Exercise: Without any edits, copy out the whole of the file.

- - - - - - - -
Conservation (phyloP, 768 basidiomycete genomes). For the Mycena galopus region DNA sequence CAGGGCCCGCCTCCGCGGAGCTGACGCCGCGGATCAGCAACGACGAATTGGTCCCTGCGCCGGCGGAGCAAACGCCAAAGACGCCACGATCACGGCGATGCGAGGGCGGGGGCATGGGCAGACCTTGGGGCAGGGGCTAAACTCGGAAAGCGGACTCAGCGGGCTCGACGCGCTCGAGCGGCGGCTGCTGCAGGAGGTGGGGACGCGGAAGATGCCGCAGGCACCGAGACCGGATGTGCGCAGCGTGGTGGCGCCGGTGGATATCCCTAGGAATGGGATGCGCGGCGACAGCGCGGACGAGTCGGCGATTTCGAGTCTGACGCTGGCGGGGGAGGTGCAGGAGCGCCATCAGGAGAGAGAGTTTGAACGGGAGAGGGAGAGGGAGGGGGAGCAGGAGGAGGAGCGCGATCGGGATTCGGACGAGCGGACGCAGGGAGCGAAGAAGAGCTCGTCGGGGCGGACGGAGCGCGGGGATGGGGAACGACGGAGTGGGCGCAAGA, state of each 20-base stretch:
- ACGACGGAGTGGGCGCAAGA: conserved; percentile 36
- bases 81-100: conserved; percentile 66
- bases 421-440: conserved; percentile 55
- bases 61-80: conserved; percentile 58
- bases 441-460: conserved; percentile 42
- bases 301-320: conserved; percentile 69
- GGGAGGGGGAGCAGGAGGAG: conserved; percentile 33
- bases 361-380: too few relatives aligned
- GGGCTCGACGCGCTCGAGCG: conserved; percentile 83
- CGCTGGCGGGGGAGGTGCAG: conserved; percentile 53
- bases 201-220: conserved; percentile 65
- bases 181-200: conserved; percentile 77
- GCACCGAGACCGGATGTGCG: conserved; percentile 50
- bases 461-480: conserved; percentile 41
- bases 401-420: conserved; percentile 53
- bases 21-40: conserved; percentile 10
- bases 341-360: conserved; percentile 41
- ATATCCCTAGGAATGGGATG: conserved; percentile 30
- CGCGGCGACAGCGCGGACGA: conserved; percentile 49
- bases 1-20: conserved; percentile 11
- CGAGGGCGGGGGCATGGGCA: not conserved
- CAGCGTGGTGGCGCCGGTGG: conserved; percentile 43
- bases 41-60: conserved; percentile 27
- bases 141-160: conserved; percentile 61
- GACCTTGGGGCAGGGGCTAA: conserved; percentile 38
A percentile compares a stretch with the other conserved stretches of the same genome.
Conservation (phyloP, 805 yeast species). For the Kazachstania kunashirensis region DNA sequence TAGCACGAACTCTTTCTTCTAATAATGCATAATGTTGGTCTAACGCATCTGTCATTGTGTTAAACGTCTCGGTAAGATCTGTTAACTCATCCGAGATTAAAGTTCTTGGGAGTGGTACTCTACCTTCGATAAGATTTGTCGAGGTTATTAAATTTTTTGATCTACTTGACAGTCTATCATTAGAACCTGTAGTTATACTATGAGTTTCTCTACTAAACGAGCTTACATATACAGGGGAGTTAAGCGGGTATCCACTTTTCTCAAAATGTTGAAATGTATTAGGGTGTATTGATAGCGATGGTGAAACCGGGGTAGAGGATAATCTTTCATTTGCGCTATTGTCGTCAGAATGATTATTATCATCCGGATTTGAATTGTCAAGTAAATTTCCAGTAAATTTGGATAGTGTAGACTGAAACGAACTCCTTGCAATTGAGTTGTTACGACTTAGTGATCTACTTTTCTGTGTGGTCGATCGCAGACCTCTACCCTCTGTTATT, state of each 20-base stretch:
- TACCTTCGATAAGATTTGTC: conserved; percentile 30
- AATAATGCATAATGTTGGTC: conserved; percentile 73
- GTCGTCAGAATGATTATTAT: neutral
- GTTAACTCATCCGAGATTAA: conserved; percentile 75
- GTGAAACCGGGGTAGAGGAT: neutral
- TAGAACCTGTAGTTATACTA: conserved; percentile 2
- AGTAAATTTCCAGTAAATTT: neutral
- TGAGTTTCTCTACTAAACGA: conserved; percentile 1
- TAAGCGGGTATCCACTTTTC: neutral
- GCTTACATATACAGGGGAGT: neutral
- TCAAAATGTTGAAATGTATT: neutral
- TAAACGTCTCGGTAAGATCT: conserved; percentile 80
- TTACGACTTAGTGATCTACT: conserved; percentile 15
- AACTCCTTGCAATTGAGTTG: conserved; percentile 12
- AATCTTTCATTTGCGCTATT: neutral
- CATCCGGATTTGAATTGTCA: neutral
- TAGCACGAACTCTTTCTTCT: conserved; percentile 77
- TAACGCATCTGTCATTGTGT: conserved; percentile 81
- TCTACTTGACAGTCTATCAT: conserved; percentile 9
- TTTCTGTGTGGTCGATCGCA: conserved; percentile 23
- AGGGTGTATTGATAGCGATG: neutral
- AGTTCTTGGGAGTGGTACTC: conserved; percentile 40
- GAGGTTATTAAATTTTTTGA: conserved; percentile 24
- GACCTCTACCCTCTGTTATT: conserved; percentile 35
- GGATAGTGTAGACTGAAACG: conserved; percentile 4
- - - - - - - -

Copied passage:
Conservation (phyloP, 768 basidiomycete genomes). For the Mycena galopus region DNA sequence CAGGGCCCGCCTCCGCGGAGCTGACGCCGCGGATCAGCAACGACGAATTGGTCCCTGCGCCGGCGGAGCAAACGCCAAAGACGCCACGATCACGGCGATGCGAGGGCGGGGGCATGGGCAGACCTTGGGGCAGGGGCTAAACTCGGAAAGCGGACTCAGCGGGCTCGACGCGCTCGAGCGGCGGCTGCTGCAGGAGGTGGGGACGCGGAAGATGCCGCAGGCACCGAGACCGGATGTGCGCAGCGTGGTGGCGCCGGTGGATATCCCTAGGAATGGGATGCGCGGCGACAGCGCGGACGAGTCGGCGATTTCGAGTCTGACGCTGGCGGGGGAGGTGCAGGAGCGCCATCAGGAGAGAGAGTTTGAACGGGAGAGGGAGAGGGAGGGGGAGCAGGAGGAGGAGCGCGATCGGGATTCGGACGAGCGGACGCAGGGAGCGAAGAAGAGCTCGTCGGGGCGGACGGAGCGCGGGGATGGGGAACGACGGAGTGGGCGCAAGA, state of each 20-base stretch:
- ACGACGGAGTGGGCGCAAGA: conserved; percentile 36
- bases 81-100: conserved; percentile 66
- bases 421-440: conserved; percentile 55
- bases 61-80: conserved; percentile 58
- bases 441-460: conserved; percentile 42
- bases 301-320: conserved; percentile 69
- GGGAGGGGGAGCAGGAGGAG: conserved; percentile 33
- bases 361-380: too few relatives aligned
- GGGCTCGACGCGCTCGAGCG: conserved; percentile 83
- CGCTGGCGGGGGAGGTGCAG: conserved; percentile 53
- bases 201-220: conserved; percentile 65
- bases 181-200: conserved; percentile 77
- GCACCGAGACCGGATGTGCG: conserved; percentile 50
- bases 461-480: conserved; percentile 41
- bases 401-420: conserved; percentile 53
- bases 21-40: conserved; percentile 10
- bases 341-360: conserved; percentile 41
- ATATCCCTAGGAATGGGATG: conserved; percentile 30
- CGCGGCGACAGCGCGGACGA: conserved; percentile 49
- bases 1-20: conserved; percentile 11
- CGAGGGCGGGGGCATGGGCA: not conserved
- CAGCGTGGTGGCGCCGGTGG: conserved; percentile 43
- bases 41-60: conserved; percentile 27
- bases 141-160: conserved; percentile 61
- GACCTTGGGGCAGGGGCTAA: conserved; percentile 38
A percentile compares a stretch with the other conserved stretches of the same genome.
Conservation (phyloP, 805 yeast species). For the Kazachstania kunashirensis region DNA sequence TAGCACGAACTCTTTCTTCTAATAATGCATAATGTTGGTCTAACGCATCTGTCATTGTGTTAAACGTCTCGGTAAGATCTGTTAACTCATCCGAGATTAAAGTTCTTGGGAGTGGTACTCTACCTTCGATAAGATTTGTCGAGGTTATTAAATTTTTTGATCTACTTGACAGTCTATCATTAGAACCTGTAGTTATACTATGAGTTTCTCTACTAAACGAGCTTACATATACAGGGGAGTTAAGCGGGTATCCACTTTTCTCAAAATGTTGAAATGTATTAGGGTGTATTGATAGCGATGGTGAAACCGGGGTAGAGGATAATCTTTCATTTGCGCTATTGTCGTCAGAATGATTATTATCATCCGGATTTGAATTGTCAAGTAAATTTCCAGTAAATTTGGATAGTGTAGACTGAAACGAACTCCTTGCAATTGAGTTGTTACGACTTAGTGATCTACTTTTCTGTGTGGTCGATCGCAGACCTCTACCCTCTGTTATT, state of each 20-base stretch:
- TACCTTCGATAAGATTTGTC: conserved; percentile 30
- AATAATGCATAATGTTGGTC: conserved; percentile 73
- GTCGTCAGAATGATTATTAT: neutral
- GTTAACTCATCCGAGATTAA: conserved; percentile 75
- GTGAAACCGGGGTAGAGGAT: neutral
- TAGAACCTGTAGTTATACTA: conserved; percentile 2
- AGTAAATTTCCAGTAAATTT: neutral
- TGAGTTTCTCTACTAAACGA: conserved; percentile 1
- TAAGCGGGTATCCACTTTTC: neutral
- GCTTACATATACAGGGGAGT: neutral
- TCAAAATGTTGAAATGTATT: neutral
- TAAACGTCTCGGTAAGATCT: conserved; percentile 80
- TTACGACTTAGTGATCTACT: conserved; percentile 15
- AACTCCTTGCAATTGAGTTG: conserved; percentile 12
- AATCTTTCATTTGCGCTATT: neutral
- CATCCGGATTTGAATTGTCA: neutral
- TAGCACGAACTCTTTCTTCT: conserved; percentile 77
- TAACGCATCTGTCATTGTGT: conserved; percentile 81
- TCTACTTGACAGTCTATCAT: conserved; percentile 9
- TTTCTGTGTGGTCGATCGCA: conserved; percentile 23
- AGGGTGTATTGATAGCGATG: neutral
- AGTTCTTGGGAGTGGTACTC: conserved; percentile 40
- GAGGTTATTAAATTTTTTGA: conserved; percentile 24
- GACCTCTACCCTCTGTTATT: conserved; percentile 35
- GGATAGTGTAGACTGAAACG: conserved; percentile 4